By Sarah Mac Donald - 21 November, 2013
Bishop Philip Boyce of Raphoe has urged catechists to make more of an effort to promote the contemplative religious life with schoolchildren.
In his address for ‘Pro Orantibus day’ which is a day of appreciation “for those who pray”, specifically monastic, contemplative and cloistered religious, Bishop Boyce urged catechists to mention this way of life to schoolchildren.
He suggested that they should also consider taking a school class to visit cloistered religious.
“Spend an hour with some of the enclosed women or men whose life always fascinates young people,” the Carmelite bishop urged.
Recognising that it is not a very common vocation in life, the Bishop of Raphoe said nevertheless, “the Lord does call some, and will continue to do so, to this type of dedicated life on behalf of the Church.”
He also called for an Intercession to be added for vocations to the contemplative life to the Prayers of the Faithful for 21 November or the nearest Sunday.
‘Pro Orantibus day’ was established by Blessed John Paul II and is celebrated each year on the feast of the Presentation of the Blessed Virgin Mary in the Temple (21 November).
Describing contemplative communities as “power houses of prayer”, the Bishop said they draw down many graces on our troubled world. “In their own silent but effective way they contribute enormously to the work of re-evangelisation of our secularised world,” he said.
The Bishop, who belongs to the Order of Discalced Carmelites, said that those who spend their life in the silence and prayer of contemplative monasteries may well be separated from the busy world, with all its interests and pleasures, but they remain very near to us with their prayers.
“They pray for us but we are normally unaware of the graces we receive through their lives of quiet dedication to the Lord.”
He prayed for the 26 communities of contemplative sisters and six communities of male contemplatives in Ireland, and the many communities of committed contemplatives around the world.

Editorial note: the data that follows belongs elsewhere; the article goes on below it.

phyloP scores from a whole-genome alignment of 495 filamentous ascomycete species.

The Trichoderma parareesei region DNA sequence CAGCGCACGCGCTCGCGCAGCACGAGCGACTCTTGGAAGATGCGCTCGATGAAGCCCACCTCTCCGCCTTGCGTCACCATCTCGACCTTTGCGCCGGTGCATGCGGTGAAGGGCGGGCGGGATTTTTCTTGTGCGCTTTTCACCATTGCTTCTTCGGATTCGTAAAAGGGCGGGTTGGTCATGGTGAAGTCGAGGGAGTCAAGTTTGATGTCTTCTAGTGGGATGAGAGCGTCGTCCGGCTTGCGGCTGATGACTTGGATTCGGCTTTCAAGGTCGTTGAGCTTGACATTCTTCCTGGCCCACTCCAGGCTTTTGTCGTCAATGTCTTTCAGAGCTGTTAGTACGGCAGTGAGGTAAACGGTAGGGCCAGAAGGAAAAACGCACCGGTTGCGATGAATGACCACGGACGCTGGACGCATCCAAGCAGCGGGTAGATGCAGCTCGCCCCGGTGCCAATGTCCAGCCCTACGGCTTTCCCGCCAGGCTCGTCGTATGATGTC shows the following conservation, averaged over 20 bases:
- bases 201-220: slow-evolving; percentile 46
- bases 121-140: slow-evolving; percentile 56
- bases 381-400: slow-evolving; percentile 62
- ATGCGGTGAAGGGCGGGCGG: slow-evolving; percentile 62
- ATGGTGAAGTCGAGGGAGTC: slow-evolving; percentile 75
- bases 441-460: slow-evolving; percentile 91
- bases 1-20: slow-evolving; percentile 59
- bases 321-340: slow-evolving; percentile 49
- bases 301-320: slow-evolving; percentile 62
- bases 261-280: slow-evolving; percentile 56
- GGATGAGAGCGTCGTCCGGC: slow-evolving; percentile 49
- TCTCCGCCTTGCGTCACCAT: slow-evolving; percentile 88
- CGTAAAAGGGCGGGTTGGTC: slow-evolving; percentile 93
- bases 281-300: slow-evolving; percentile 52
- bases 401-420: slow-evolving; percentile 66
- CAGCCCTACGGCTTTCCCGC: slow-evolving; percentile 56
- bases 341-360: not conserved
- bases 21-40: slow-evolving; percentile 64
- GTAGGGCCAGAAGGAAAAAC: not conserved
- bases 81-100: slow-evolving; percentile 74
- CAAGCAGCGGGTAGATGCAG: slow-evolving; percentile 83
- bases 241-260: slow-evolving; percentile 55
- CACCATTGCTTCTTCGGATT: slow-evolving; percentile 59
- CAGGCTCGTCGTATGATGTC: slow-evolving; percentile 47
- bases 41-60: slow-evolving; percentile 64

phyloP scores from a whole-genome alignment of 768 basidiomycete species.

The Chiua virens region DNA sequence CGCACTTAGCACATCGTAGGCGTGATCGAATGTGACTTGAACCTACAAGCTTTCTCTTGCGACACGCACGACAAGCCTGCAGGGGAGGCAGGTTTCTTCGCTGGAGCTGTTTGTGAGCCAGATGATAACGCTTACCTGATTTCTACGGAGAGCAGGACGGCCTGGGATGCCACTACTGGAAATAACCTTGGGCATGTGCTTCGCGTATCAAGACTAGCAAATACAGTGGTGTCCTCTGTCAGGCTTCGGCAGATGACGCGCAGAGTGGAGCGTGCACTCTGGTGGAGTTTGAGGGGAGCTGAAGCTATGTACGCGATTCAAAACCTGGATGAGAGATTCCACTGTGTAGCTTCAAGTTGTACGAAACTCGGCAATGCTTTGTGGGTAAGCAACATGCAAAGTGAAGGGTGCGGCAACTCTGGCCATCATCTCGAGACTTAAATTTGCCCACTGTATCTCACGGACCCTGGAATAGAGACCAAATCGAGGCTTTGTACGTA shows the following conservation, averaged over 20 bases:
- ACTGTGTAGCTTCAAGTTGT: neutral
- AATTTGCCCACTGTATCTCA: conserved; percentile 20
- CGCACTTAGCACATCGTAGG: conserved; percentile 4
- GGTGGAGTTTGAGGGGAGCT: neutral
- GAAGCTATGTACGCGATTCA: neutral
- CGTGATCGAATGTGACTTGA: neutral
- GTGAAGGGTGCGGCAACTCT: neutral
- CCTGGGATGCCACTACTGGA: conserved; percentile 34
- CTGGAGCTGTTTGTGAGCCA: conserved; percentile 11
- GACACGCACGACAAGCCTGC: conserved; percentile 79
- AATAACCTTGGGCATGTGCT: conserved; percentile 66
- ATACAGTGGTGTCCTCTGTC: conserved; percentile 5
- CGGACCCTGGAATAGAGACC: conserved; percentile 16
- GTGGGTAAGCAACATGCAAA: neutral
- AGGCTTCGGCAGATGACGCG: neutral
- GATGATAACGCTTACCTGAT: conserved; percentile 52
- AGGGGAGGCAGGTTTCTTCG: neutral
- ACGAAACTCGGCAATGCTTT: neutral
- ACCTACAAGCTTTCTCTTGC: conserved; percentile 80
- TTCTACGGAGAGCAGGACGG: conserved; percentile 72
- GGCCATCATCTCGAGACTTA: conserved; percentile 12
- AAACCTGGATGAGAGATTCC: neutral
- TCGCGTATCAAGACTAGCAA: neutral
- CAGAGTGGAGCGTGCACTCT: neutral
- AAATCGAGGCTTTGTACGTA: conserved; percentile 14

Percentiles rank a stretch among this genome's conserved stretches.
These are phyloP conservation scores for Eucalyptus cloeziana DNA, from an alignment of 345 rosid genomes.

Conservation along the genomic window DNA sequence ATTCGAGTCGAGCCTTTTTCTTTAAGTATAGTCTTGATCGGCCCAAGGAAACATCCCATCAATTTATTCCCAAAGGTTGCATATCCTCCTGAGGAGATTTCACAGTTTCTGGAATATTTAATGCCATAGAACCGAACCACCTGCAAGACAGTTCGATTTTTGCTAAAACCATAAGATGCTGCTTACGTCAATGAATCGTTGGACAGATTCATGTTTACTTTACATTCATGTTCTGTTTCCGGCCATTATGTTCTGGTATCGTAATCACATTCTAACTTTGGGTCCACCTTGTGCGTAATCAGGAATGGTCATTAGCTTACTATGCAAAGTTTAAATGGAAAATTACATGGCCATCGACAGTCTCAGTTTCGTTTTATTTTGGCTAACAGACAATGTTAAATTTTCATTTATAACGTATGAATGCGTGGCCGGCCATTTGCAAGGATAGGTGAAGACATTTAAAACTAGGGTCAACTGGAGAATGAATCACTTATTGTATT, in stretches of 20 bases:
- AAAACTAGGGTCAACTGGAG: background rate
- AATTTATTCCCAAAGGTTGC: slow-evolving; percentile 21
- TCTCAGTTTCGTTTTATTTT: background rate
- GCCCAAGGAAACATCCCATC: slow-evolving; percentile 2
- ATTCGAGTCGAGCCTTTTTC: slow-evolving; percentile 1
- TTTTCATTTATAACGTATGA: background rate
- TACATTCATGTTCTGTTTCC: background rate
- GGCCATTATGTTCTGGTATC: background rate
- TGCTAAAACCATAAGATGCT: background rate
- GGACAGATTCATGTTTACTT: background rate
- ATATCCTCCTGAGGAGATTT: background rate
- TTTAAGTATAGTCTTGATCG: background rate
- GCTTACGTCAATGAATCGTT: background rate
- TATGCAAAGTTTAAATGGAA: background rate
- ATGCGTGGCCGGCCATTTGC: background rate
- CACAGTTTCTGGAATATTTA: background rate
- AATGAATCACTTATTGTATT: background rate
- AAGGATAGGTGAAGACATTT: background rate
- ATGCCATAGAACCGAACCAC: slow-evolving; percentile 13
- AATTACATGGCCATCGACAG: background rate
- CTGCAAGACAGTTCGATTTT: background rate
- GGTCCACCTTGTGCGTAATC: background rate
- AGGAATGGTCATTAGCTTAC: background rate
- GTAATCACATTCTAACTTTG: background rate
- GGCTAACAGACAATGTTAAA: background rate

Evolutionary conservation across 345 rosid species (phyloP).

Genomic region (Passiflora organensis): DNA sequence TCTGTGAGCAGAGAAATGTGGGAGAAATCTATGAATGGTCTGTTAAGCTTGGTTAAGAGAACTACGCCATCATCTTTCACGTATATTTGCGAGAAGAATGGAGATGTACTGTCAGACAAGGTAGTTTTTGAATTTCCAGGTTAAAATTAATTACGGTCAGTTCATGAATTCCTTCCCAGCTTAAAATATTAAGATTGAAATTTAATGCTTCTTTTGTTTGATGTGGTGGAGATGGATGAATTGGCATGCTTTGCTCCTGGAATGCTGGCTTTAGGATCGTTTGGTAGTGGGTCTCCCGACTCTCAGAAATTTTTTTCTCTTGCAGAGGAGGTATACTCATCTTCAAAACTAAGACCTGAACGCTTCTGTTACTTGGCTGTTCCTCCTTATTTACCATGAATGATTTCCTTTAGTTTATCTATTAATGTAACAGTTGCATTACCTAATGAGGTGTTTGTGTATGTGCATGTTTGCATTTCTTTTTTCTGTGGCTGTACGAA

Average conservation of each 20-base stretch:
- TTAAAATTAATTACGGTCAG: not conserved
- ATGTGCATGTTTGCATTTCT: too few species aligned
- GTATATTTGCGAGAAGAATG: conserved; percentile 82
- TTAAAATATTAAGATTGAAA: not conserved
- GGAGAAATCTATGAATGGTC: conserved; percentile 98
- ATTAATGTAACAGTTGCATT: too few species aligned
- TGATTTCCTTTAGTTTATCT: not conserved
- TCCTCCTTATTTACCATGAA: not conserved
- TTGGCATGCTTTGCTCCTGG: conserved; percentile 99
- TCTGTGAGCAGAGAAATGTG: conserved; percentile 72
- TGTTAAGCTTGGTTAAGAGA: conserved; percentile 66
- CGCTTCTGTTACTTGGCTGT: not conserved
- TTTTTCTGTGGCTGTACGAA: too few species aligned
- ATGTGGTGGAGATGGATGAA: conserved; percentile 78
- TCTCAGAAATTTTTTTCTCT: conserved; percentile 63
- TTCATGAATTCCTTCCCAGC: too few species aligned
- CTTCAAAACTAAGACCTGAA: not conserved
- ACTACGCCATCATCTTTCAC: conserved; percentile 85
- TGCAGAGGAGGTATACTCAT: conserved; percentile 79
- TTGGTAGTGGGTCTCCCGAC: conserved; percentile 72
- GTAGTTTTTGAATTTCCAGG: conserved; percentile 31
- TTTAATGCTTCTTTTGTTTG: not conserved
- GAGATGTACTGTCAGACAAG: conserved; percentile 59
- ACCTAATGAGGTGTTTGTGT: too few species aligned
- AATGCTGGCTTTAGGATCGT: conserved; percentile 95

“Although they are hidden from society, people of faith have trust in the prayers of nuns and monks and friars,” he suggested and referred to the constant stream of people who visit these monasteries with prayer intentions, trusting in the intercession of those who have completely dedicated their lives to God in continuous prayer and penance.
Referring to the Second Vatican Council, Dr Boyce said the Church is well aware of the importance of the contemplative life and that all popes in recent times have expressed their appreciation for this way of life.
He said that perhaps “the most striking witness” of the value of a hidden life of prayer was given by Pope Emeritus Benedict XVI, who earlier this year, retired from the Petrine ministry and chose “to devote himself even more to prayer and meditation” in a secluded monastery in the Vatican gardens.
“This is an important reminder to us all of the apostolic value of a life completely dedicated to God,” Bishop Boyce commented.
Speaking in the Vatican on Wednesday about “Pro Orantibus Day”, Pope Francis encouraged those present to support both spiritually and materially those who are called to the cloistered life, to assist them in carrying out the important task entrusted to them.
“It is a good occasion to thank the Lord for the gift of the many people who, in monasteries and hermitages, dedicate themselves to God in prayer and constructive silence,” the Pope said.